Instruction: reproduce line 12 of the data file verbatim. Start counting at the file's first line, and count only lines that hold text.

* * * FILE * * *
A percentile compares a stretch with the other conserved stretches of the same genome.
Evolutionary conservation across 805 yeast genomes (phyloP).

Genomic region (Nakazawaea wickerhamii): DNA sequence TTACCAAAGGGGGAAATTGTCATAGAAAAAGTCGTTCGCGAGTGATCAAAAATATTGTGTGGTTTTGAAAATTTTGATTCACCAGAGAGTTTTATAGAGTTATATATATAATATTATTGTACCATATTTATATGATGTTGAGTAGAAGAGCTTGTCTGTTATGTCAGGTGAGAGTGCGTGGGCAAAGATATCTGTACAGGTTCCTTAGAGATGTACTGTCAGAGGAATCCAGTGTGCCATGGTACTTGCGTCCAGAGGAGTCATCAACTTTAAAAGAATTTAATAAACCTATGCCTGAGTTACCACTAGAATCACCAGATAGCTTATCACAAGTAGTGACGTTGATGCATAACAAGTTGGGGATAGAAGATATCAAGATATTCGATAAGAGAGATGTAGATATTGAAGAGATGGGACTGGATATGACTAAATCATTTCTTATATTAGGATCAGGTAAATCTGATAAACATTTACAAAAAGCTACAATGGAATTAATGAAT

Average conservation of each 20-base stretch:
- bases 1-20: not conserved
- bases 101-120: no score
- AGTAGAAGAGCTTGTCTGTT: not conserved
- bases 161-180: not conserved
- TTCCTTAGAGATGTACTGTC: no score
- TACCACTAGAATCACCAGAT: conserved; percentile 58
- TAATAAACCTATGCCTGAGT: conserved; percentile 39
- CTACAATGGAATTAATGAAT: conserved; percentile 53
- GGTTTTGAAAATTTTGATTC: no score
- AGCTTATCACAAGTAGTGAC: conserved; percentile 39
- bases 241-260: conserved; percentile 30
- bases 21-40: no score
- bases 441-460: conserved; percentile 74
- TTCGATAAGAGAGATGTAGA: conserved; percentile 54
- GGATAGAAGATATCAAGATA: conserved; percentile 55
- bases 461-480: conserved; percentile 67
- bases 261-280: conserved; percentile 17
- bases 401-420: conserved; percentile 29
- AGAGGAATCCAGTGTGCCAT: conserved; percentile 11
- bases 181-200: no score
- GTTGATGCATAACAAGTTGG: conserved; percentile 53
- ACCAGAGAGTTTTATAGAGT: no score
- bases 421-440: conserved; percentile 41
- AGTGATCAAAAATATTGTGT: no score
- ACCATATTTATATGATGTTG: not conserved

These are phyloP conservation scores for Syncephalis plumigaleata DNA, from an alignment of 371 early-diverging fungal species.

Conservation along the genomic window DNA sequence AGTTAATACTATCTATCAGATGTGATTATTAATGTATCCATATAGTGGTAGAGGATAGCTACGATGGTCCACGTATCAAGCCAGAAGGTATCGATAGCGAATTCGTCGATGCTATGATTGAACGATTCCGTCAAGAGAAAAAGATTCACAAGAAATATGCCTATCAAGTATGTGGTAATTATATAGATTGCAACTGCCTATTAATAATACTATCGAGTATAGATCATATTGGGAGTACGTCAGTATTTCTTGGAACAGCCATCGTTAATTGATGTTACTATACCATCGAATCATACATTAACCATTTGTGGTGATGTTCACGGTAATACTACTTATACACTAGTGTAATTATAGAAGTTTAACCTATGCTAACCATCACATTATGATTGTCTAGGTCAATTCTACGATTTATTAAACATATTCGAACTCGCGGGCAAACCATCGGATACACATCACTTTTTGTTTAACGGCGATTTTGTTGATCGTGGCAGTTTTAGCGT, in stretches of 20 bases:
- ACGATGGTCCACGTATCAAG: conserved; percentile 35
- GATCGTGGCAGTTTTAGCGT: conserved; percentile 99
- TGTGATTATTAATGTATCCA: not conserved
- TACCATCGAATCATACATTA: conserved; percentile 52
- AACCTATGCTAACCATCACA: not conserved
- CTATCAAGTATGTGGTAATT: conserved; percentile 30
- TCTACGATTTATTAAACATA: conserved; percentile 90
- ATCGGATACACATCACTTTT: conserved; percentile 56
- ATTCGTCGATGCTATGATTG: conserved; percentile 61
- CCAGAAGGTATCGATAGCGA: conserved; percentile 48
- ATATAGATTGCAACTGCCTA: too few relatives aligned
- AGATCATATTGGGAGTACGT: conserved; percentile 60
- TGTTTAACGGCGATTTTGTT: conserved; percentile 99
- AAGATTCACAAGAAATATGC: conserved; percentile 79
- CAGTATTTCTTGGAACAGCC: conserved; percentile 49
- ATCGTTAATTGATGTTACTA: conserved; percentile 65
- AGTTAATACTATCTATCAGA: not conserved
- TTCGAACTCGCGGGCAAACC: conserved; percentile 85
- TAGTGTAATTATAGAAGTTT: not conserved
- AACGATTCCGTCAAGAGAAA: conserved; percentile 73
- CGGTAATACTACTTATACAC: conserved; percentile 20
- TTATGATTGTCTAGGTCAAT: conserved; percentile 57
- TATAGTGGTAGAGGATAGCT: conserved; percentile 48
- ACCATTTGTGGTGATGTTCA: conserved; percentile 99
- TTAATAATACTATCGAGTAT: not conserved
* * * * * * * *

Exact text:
- CTACAATGGAATTAATGAAT: conserved; percentile 53